Welcome to California Inc., the weekly newsletter of the L.A. Times Business Section.
I’m Business columnist David Lazarus, and here’s a rundown of upcoming stories this week and the highlights of last week.
A fascinating take on Big Brother watching: Chinese casinos are using artificial intelligence to spot the biggest bettors — and potential losers — so they can be more effectively targeted with perks to keep them wagering.
Vehicle sales: Motor vehicle sales take the spotlight Tuesday. Automakers reported better-than-expected new vehicle sales in May, posting the first monthly increase for 2019.
Factory orders: Factory orders will be released Wednesday, highlighting the vitality of the economy. New orders for goods fell in April and shipments dropped by the most in two years.
Fourth of July: Markets will be closed Thursday for the Independence Day holiday. Have a safe and sane day with friends and family.
New movies: A nuanced pastiche of teen angst arrives in theaters Tuesday with “Spider-Man: Far From Home.” Slightly more grown-up fare can be found Friday in the form of “Phil,” starring the always reliable Greg Kinnear (who also directs). He plays a depressed dentist who seeks to find out why a patient committed suicide. The trailer has a decidedly comedic tone.
Monday’s Business section delves into China’s system of rating people’s public behavior. Not surprisingly, it’s a bureaucratic mess. “China has an interest in overstating its capacity to collect and analyze data, like they overstate their capacity to monitor with surveillance cameras and facial recognition,” said a senior fellow at the Paul Tsai China Center at Yale Law School. “They want people to believe that misconduct will get caught.”
Here are some of the other stories that ran in the Times Business section in recent days that we’re continuing to follow:
Grocery strike vote: After months of stalled contract negotiations, grocery workers at Albertsons, Vons, Pavilions and Ralphs stores voted to give union leaders the authority to call a strike. The vote itself does not trigger a strike, but it gives union leaders the ability to call a walkout whenever they want. That can provide additional leverage during contract negotiations even if they never choose to strike.
A nutty dispute: California supplies 82% of the world’s almonds and has almost 7,000 growers. This month, India imposed tariffs on almonds and 27 other U.S. products, including apples and walnuts, in retaliation for the United States ending India’s preferential trade status. Those tariffs, which took effect June 16, come on top of significant tariffs China placed on almonds last year.
Artisanal cinema: Movie theaters can’t survive on superhero blockbusters alone, and that’s a problem for a cinema industry in which big-budget Hollywood franchises are increasingly squeezing out smaller movies. AMC Theatres, the world’s largest exhibitor, is trying to do something about that with a program dubbed AMC Artisan Films.
Broadband in space: Elon Musk and SpaceX have staked their legacy on a spaceship capable of carrying 100 passengers to Mars. But to pay for that dream, the Hawthorne company is banking on a project that is ambitious in its own way: selling broadband internet service delivered by more than 1,000 small satellites.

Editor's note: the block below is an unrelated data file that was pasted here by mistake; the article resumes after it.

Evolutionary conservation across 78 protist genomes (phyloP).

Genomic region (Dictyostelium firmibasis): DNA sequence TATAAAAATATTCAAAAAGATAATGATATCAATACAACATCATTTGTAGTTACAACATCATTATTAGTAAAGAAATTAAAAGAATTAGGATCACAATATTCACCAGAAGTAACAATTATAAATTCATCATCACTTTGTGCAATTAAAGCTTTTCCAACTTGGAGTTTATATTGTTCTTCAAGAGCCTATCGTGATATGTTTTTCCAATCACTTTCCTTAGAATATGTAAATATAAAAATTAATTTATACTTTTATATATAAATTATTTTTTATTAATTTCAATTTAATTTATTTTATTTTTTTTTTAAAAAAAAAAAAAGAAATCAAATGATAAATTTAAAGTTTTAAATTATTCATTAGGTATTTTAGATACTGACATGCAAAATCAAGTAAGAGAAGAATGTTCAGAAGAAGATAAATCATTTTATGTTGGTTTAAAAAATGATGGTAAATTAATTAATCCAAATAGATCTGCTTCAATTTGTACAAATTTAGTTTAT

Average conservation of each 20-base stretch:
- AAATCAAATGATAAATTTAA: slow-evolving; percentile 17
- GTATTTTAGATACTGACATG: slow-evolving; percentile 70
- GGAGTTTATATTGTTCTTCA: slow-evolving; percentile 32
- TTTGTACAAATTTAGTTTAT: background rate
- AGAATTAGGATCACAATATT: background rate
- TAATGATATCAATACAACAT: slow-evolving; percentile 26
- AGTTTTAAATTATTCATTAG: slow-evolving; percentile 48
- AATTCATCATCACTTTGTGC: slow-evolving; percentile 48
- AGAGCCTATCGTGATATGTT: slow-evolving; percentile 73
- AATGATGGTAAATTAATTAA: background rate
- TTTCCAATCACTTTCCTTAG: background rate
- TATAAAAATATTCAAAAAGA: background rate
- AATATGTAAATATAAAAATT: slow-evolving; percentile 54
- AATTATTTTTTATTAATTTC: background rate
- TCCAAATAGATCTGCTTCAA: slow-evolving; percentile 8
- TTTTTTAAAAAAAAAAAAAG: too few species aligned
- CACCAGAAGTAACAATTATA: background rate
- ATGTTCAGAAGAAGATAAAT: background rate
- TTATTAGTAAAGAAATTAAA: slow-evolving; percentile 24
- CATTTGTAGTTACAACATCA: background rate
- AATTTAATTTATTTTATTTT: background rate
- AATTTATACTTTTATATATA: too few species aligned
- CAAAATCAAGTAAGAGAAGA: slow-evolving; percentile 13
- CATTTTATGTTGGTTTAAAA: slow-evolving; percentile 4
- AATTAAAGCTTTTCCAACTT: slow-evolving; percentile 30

Office move: NBCUniversal has made good on its promise to pull its popular sitcom “The Office” from Netflix and offer it on its own streaming service in 2021. The company announced it has reached a five-year deal to put the series on the new service, which is expected to launch in 2020. Netflix has the rights to “The Office” through next year.
WHAT WE’RE READING
And some recent stories from other publications that caught our eye:
Buddy, can you spare a kidney: In a Letter from California, the New Yorker casts its eye on GoFundMe healthcare. “A third of the money raised on GoFundMe in 2017 was for medical expenses. This isn’t surprising, given that the United States has the highest over-all health-care costs in the developed world.”
Lasting impact: The New York Times examines the long-term effect of the trade war with China on the chip industry. Executives say Chinese officials and companies may step up efforts to design and make more chips domestically. “And Chinese customers seem likely to turn to vendors from countries like Japan, South Korea and Taiwan if no homegrown chips are available.”
Condo glut: From the Wall Street Journal, a look at how Miami has too many condos and not enough foreign buyers. “An exodus of Latin Americans is exacerbating oversupply at the high end, but local real estate players are banking on U.S. buyers fleeing high-tax states to give the market a much needed boost.”
It’s good to be rich: Because the rich can never be too rich, the White House is considering another tax cut for the benefit of the wealthy, according to Bloomberg. The Trump administration “is developing a plan to cut taxes by indexing capital gains to inflation.” This would “slash tax bills for investors when selling assets such as stock or real estate by adjusting the original purchase price so no tax is paid on appreciation tied to inflation.”
The bad old days: The Atlantic says your professional demise may be sooner than you think. “Success and productivity increase for the first 20 years after the inception of a career, on average. So if you start a career in earnest at 30, expect to do your best work around 50 and go into decline soon after that.”
There is a musical genre about decline, and it’s a gloomy place to visit. Take Bruce Springsteen’s “My Hometown.” Great song. Depressing imagery. Ditto with Joni Mitchell’s observation about paving paradise and putting up a parking lot. And while it lacks in subtlety, Billy Joel’s “Allentown” couldn’t be a more striking illustration of “there goes the neighborhood.”
For the latest money news, go to www.latimes.com/business. Until next time, I’ll see you in the Business section.